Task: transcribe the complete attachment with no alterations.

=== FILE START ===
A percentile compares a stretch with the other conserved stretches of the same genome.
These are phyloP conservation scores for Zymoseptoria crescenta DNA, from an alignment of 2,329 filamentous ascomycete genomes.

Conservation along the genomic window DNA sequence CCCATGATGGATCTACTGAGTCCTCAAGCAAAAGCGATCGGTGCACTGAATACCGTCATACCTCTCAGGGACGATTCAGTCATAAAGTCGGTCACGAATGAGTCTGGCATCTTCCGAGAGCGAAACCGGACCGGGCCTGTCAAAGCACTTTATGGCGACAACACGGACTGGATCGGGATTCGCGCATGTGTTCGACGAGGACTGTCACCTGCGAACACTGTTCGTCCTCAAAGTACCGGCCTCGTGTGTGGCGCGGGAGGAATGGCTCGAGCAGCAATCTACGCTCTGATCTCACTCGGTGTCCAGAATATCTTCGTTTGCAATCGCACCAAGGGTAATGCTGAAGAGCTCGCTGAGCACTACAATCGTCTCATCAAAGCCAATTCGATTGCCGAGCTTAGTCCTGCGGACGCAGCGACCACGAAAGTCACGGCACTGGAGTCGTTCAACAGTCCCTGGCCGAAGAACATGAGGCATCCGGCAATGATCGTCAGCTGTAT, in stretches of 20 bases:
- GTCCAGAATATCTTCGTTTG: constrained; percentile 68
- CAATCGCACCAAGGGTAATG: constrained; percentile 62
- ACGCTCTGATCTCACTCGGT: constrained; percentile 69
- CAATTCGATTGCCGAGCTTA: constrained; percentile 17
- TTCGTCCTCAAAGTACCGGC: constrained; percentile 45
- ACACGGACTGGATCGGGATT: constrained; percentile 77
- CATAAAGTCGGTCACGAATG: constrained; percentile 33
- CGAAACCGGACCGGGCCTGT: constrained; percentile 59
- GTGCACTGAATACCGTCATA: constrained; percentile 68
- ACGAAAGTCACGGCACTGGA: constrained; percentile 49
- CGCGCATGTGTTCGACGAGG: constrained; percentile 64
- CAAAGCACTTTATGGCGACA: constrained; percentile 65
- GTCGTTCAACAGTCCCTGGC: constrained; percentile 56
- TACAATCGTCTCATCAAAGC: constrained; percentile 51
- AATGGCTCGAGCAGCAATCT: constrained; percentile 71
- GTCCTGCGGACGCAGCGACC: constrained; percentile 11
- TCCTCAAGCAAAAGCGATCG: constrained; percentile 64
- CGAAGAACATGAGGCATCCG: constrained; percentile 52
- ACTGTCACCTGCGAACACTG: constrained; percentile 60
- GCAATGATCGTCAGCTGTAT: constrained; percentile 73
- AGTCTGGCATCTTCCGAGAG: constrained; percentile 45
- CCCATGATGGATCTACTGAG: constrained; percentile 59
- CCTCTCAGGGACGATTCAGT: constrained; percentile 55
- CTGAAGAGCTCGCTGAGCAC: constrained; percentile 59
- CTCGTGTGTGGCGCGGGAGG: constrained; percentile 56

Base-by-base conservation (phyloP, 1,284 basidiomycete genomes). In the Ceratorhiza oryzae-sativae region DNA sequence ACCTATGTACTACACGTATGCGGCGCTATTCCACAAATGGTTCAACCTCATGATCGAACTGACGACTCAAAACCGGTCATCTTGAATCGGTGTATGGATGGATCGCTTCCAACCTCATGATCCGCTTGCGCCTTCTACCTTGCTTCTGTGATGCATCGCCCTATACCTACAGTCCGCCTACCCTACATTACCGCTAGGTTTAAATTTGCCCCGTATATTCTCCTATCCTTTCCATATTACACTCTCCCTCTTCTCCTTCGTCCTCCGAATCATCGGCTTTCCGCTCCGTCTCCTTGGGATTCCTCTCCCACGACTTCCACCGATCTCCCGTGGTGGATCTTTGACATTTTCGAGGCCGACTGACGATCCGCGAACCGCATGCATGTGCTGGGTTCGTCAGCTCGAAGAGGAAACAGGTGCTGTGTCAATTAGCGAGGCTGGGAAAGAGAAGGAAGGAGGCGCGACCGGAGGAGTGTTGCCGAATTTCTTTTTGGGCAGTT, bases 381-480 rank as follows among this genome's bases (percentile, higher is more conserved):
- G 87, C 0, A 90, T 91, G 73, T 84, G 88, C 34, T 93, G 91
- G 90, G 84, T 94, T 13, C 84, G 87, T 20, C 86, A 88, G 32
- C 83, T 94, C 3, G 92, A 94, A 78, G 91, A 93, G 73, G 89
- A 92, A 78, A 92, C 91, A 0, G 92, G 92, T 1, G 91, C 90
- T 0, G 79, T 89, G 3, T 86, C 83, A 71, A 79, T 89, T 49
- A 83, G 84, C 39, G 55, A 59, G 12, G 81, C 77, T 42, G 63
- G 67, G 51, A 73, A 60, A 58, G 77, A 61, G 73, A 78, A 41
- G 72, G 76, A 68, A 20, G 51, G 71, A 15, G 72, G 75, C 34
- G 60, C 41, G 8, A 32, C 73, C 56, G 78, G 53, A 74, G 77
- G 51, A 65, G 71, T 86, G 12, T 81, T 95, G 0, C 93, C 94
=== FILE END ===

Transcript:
A percentile compares a stretch with the other conserved stretches of the same genome.
These are phyloP conservation scores for Zymoseptoria crescenta DNA, from an alignment of 2,329 filamentous ascomycete genomes.

Conservation along the genomic window DNA sequence CCCATGATGGATCTACTGAGTCCTCAAGCAAAAGCGATCGGTGCACTGAATACCGTCATACCTCTCAGGGACGATTCAGTCATAAAGTCGGTCACGAATGAGTCTGGCATCTTCCGAGAGCGAAACCGGACCGGGCCTGTCAAAGCACTTTATGGCGACAACACGGACTGGATCGGGATTCGCGCATGTGTTCGACGAGGACTGTCACCTGCGAACACTGTTCGTCCTCAAAGTACCGGCCTCGTGTGTGGCGCGGGAGGAATGGCTCGAGCAGCAATCTACGCTCTGATCTCACTCGGTGTCCAGAATATCTTCGTTTGCAATCGCACCAAGGGTAATGCTGAAGAGCTCGCTGAGCACTACAATCGTCTCATCAAAGCCAATTCGATTGCCGAGCTTAGTCCTGCGGACGCAGCGACCACGAAAGTCACGGCACTGGAGTCGTTCAACAGTCCCTGGCCGAAGAACATGAGGCATCCGGCAATGATCGTCAGCTGTAT, in stretches of 20 bases:
- GTCCAGAATATCTTCGTTTG: constrained; percentile 68
- CAATCGCACCAAGGGTAATG: constrained; percentile 62
- ACGCTCTGATCTCACTCGGT: constrained; percentile 69
- CAATTCGATTGCCGAGCTTA: constrained; percentile 17
- TTCGTCCTCAAAGTACCGGC: constrained; percentile 45
- ACACGGACTGGATCGGGATT: constrained; percentile 77
- CATAAAGTCGGTCACGAATG: constrained; percentile 33
- CGAAACCGGACCGGGCCTGT: constrained; percentile 59
- GTGCACTGAATACCGTCATA: constrained; percentile 68
- ACGAAAGTCACGGCACTGGA: constrained; percentile 49
- CGCGCATGTGTTCGACGAGG: constrained; percentile 64
- CAAAGCACTTTATGGCGACA: constrained; percentile 65
- GTCGTTCAACAGTCCCTGGC: constrained; percentile 56
- TACAATCGTCTCATCAAAGC: constrained; percentile 51
- AATGGCTCGAGCAGCAATCT: constrained; percentile 71
- GTCCTGCGGACGCAGCGACC: constrained; percentile 11
- TCCTCAAGCAAAAGCGATCG: constrained; percentile 64
- CGAAGAACATGAGGCATCCG: constrained; percentile 52
- ACTGTCACCTGCGAACACTG: constrained; percentile 60
- GCAATGATCGTCAGCTGTAT: constrained; percentile 73
- AGTCTGGCATCTTCCGAGAG: constrained; percentile 45
- CCCATGATGGATCTACTGAG: constrained; percentile 59
- CCTCTCAGGGACGATTCAGT: constrained; percentile 55
- CTGAAGAGCTCGCTGAGCAC: constrained; percentile 59
- CTCGTGTGTGGCGCGGGAGG: constrained; percentile 56

Base-by-base conservation (phyloP, 1,284 basidiomycete genomes). In the Ceratorhiza oryzae-sativae region DNA sequence ACCTATGTACTACACGTATGCGGCGCTATTCCACAAATGGTTCAACCTCATGATCGAACTGACGACTCAAAACCGGTCATCTTGAATCGGTGTATGGATGGATCGCTTCCAACCTCATGATCCGCTTGCGCCTTCTACCTTGCTTCTGTGATGCATCGCCCTATACCTACAGTCCGCCTACCCTACATTACCGCTAGGTTTAAATTTGCCCCGTATATTCTCCTATCCTTTCCATATTACACTCTCCCTCTTCTCCTTCGTCCTCCGAATCATCGGCTTTCCGCTCCGTCTCCTTGGGATTCCTCTCCCACGACTTCCACCGATCTCCCGTGGTGGATCTTTGACATTTTCGAGGCCGACTGACGATCCGCGAACCGCATGCATGTGCTGGGTTCGTCAGCTCGAAGAGGAAACAGGTGCTGTGTCAATTAGCGAGGCTGGGAAAGAGAAGGAAGGAGGCGCGACCGGAGGAGTGTTGCCGAATTTCTTTTTGGGCAGTT, bases 381-480 rank as follows among this genome's bases (percentile, higher is more conserved):
- G 87, C 0, A 90, T 91, G 73, T 84, G 88, C 34, T 93, G 91
- G 90, G 84, T 94, T 13, C 84, G 87, T 20, C 86, A 88, G 32
- C 83, T 94, C 3, G 92, A 94, A 78, G 91, A 93, G 73, G 89
- A 92, A 78, A 92, C 91, A 0, G 92, G 92, T 1, G 91, C 90
- T 0, G 79, T 89, G 3, T 86, C 83, A 71, A 79, T 89, T 49
- A 83, G 84, C 39, G 55, A 59, G 12, G 81, C 77, T 42, G 63
- G 67, G 51, A 73, A 60, A 58, G 77, A 61, G 73, A 78, A 41
- G 72, G 76, A 68, A 20, G 51, G 71, A 15, G 72, G 75, C 34
- G 60, C 41, G 8, A 32, C 73, C 56, G 78, G 53, A 74, G 77
- G 51, A 65, G 71, T 86, G 12, T 81, T 95, G 0, C 93, C 94